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What to Keep Vs What to Toss

In the words of Sheryl Crow, “…it’s not having what you want, it’s wanting what you’ve got.” Deciding what to keep or toss, or even what to call it -- decluttering, downsizing, rightsizing – is always a step toward feeling better about yourself, your home, and your life. So, don’t procrastinate. It doesn’t have to be that hard. (Honestly!) Start with a plan. Use a system. And go for it. Put some enthusiasm into this project planning. And definitely turn up your favorite music while you’re doing it.

Develop a plan.

There are lots of theories about how to plan your project, it may be best to simply start with the easiest room (employ the low hanging fruit philosophy here). Bite only what you can chew because nothing is more demotivating than becoming overwhelmed with a grandiose, unachievable project.

Make a list of each room in your home and list each one in the order you want to work on it. (If it’s holiday time, you may want to do the guest room first, or the living room and powder room if there’s a party in your future.) Pick a start date. Unless an emergency comes up, do not move the date. Do not procrastinate. Think back to a time you had control of your home (it was when you first moved in, before stuff started to pile up). Didn’t you feel peace of mind?

Stick to a system.

Collect four large boxes and four different colors of sticky pads, putting one sticky note on each box. On Box 1, write “Keep”; on Box 2, write “Toss”; on Box 3, write “Store”; and on Box 4, write “Rethink”.Bassett Liam

Arm yourself with a pad of sticky notes in each of the four corresponding colors. As you move about each room, look at each item and decide which box it should go into, if it’s large, like a piece of furniture, simply place a sticky note on it in the color that corresponds to the system. (For example, if you used a yellow sticky note on Box 1 “Keep”, use a yellow sticky note on furniture you intend to keep.)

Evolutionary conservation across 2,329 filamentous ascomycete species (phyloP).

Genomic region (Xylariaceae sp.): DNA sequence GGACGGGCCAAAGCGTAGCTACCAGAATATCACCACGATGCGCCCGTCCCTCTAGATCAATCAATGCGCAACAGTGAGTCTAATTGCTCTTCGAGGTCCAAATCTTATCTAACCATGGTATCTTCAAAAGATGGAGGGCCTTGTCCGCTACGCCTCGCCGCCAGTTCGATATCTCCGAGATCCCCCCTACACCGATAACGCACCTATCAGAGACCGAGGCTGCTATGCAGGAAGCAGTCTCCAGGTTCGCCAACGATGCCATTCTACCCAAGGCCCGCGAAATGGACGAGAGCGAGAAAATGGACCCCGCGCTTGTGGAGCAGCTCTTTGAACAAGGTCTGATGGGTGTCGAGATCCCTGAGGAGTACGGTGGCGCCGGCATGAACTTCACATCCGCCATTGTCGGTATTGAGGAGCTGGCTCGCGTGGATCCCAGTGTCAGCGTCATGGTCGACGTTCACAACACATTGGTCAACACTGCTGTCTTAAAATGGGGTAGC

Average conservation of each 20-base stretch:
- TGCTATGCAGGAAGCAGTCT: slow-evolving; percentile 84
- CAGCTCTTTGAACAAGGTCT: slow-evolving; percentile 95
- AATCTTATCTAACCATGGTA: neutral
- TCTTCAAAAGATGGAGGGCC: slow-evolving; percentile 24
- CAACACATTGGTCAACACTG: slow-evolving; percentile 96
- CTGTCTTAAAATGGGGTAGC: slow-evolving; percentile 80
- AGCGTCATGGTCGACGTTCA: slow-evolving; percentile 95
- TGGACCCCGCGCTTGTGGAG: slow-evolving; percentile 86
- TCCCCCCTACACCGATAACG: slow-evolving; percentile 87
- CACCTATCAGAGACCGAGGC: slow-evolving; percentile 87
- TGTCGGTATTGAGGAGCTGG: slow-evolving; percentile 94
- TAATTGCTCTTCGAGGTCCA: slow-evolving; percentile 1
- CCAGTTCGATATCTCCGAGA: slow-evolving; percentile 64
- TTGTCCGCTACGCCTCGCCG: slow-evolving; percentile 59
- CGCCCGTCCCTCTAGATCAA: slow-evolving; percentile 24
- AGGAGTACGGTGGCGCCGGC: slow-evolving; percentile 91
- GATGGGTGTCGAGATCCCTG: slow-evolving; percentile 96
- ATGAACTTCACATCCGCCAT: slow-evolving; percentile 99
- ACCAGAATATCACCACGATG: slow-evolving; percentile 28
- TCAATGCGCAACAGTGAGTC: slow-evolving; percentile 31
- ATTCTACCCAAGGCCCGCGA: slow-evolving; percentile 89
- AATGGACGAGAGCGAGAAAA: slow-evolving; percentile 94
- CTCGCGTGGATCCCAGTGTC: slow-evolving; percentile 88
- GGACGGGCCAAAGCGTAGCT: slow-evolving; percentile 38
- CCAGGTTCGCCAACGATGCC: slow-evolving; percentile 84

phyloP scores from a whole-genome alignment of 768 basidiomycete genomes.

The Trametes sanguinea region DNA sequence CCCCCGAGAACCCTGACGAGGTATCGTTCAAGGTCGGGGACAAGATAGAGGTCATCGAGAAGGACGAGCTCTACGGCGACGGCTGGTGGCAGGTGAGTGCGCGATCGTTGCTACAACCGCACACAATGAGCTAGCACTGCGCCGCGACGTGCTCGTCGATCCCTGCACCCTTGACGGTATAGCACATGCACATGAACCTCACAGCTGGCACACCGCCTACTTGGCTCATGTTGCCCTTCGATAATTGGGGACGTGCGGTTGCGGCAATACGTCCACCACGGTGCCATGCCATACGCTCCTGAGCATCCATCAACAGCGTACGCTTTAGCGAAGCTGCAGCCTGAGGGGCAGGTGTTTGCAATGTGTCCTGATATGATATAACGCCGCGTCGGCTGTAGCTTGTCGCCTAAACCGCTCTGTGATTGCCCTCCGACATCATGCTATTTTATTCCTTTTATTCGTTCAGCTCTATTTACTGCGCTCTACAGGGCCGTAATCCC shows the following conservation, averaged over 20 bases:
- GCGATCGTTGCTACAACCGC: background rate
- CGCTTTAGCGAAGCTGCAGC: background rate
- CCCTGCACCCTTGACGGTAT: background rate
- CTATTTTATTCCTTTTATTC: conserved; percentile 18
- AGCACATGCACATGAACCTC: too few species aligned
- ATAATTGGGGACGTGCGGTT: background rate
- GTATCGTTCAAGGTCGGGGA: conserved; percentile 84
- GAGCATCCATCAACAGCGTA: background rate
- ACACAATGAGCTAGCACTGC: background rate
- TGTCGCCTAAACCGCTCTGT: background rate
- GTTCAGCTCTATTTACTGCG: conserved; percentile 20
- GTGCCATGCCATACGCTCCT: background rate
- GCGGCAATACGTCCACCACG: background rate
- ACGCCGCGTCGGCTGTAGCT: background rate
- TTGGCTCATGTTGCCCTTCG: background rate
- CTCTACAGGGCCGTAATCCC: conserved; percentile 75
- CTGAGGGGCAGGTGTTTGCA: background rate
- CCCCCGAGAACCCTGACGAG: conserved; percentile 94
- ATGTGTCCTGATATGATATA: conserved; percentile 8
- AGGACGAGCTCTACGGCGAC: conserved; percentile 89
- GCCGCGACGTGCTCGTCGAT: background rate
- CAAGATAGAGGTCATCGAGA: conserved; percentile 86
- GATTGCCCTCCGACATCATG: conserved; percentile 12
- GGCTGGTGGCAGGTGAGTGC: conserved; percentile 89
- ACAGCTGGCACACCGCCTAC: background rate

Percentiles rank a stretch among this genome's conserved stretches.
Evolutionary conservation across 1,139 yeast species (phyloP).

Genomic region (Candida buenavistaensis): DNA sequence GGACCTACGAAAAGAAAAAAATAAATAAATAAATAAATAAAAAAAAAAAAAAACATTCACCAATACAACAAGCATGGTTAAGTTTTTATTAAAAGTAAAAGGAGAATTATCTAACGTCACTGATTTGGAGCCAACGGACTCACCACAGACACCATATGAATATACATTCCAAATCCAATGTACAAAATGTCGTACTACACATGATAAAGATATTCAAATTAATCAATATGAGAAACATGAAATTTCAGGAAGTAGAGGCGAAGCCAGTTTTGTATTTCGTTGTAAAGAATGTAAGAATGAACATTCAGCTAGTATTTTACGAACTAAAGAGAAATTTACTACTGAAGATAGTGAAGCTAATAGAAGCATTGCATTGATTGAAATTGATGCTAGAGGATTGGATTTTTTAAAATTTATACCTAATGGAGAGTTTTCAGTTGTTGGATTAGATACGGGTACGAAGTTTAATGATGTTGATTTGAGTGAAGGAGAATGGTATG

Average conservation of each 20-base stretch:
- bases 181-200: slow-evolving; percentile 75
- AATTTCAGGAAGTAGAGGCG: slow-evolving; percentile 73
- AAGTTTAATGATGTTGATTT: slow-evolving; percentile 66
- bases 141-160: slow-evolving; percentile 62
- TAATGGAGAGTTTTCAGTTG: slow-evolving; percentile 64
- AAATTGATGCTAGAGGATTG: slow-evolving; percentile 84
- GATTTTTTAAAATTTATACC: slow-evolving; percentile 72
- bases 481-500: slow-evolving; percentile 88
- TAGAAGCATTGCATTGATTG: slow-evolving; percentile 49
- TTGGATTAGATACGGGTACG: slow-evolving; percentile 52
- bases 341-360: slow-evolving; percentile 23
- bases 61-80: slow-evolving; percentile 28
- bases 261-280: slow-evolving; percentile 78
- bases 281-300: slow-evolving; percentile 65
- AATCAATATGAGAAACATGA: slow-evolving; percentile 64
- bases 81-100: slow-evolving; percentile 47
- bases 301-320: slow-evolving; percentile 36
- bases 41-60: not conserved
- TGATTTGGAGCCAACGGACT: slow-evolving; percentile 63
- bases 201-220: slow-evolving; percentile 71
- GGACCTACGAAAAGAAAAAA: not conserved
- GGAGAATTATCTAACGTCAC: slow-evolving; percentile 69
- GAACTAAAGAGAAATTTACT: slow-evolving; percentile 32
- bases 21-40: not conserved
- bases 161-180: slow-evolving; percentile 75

“Keep” items should be placed immediately in their new or assigned place.

“Toss” items go right into trash, or into the car bound for a local donation site.

“Store” is used for items you aren’t quite sure about. If it’s an item you use but have multiples, choose your favorite and let go of the others; if the item has sentimental value, by all means store it. We all have a heart for certain ephemera that’s just too dear to toss.

“Rethink” (or “Repair”) is usually reserved for family heirloom furniture that with a deft hand can be reworked with new upholstery or refinished into something you love, and something that works in your home.

On the subject of family heirlooms, don’t feel saddled with being the family museum. If you don’t love Grammie’s dining table, send a photo to your family members and tell them it’s up for adoption. Chances are one of them is going to adore it.

Book an appointment with a Bassett Design Consultant and see how their expertise can help you mix in old favorites with new favorite Bassett pieces while creating a space you love. The important thing is to be ok with letting go of things that have outlived their purpose to free up space. What you do with that all that space can be rejuvenating. Create a Wishlist or Order a Catalog to start dreaming today.

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